Action, Representation, and Purpose: Re-evaluating the Foundations of Computational Vision

Michael J. Black (Chair), John (Yiannis) Aloimonos, Christopher M. Brown
Ian Horswill, Jitendra Malik, Giulio Sandini, Michael Tarr

The traditional goal of computer vision, to reconstruct, or recover properties of, the scene has recently been challenged by advocates of a new purposive approach in which the vision problem is defined in terms of the goals of an active agent. In the starkest light the debate can be characterized as one about the role of explicit representations. The extreme traditionalists strive for a detailed representation of the 3D world while the other extreme adopts a strict behaviorist stance which eschews representations in favor of ``direct sensing.'' This panel will explore the roles of action, representation, and purpose in computer vision and, in doing so, will hopefully discover areas of agreement.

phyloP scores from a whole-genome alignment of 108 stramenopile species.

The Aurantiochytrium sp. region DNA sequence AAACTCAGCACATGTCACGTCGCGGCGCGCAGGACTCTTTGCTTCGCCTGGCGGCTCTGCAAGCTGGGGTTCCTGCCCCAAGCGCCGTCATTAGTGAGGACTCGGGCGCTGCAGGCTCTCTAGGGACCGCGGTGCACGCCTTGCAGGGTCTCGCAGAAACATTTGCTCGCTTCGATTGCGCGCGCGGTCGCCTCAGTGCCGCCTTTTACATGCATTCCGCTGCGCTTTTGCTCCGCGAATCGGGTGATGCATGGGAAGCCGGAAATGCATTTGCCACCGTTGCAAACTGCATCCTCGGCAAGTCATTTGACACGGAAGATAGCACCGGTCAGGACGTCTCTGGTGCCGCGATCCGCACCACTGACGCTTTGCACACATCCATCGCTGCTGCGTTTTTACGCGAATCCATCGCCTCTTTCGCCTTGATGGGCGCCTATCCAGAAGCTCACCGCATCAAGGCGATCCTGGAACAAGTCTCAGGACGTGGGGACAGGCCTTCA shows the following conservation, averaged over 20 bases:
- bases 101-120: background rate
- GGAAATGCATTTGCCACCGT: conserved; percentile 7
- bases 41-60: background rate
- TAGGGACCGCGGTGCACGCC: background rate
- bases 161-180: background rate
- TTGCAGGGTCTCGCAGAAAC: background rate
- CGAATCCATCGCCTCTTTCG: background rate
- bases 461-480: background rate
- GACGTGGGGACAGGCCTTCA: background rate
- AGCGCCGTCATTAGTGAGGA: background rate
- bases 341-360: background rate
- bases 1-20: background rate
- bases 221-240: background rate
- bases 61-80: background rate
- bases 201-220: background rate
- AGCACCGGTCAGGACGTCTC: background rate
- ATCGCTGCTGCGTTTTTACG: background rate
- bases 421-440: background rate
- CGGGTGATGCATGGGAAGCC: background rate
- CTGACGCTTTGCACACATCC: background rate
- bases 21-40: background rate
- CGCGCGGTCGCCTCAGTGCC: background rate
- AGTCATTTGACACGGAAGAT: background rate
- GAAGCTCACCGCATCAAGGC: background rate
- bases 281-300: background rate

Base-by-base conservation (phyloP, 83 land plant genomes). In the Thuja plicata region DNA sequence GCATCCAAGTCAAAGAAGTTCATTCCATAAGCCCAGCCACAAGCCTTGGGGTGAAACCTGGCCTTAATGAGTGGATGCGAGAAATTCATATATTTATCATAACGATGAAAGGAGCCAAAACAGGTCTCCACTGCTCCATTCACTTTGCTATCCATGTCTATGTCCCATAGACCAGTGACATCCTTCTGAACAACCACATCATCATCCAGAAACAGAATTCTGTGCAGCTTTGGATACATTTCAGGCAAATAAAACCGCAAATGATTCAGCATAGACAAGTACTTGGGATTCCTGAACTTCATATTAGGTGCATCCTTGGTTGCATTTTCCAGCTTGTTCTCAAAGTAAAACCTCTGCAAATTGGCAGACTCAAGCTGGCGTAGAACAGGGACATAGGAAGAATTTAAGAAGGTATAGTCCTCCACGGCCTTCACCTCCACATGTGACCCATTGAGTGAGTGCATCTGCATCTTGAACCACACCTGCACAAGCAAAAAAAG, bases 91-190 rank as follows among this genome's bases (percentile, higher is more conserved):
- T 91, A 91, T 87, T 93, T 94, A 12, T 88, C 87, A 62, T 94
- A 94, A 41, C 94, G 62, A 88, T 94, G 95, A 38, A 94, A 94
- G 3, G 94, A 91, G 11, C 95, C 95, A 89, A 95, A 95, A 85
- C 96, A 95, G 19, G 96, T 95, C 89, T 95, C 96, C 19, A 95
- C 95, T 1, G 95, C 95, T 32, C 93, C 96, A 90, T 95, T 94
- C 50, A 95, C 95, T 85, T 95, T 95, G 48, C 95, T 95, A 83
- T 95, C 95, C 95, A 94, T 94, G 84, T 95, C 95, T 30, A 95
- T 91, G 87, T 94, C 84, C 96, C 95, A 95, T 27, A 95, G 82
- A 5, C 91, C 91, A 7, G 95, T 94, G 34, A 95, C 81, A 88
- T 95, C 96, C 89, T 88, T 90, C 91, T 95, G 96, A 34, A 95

Related Publications

Tarr, M. J. and Black, M. J., A computational and evolutionary perspective on the role of representation in computer vision, CVGIP: Image Understanding, Vol. 60, No. 1, pages 65-73, July 1994.

Tarr, M. J. and Black, M. J., Reconstruction and purpose, CVGIP: Image Understanding, Vol. 60, No. 1, pages 113-118, July 1994.

Black, M. J. (Chair), Aloimonos, Y., Brown, C. M., Horswill, I., Malik, J., G. Sandini, and Tarr, M. J., Action, representation, and purpose: Re-evaluating the foundations of computational vision, International Joint Conference on Artificial Intelligence, IJCAI-93, Chambery, France, 1993, pp. 1661-1666.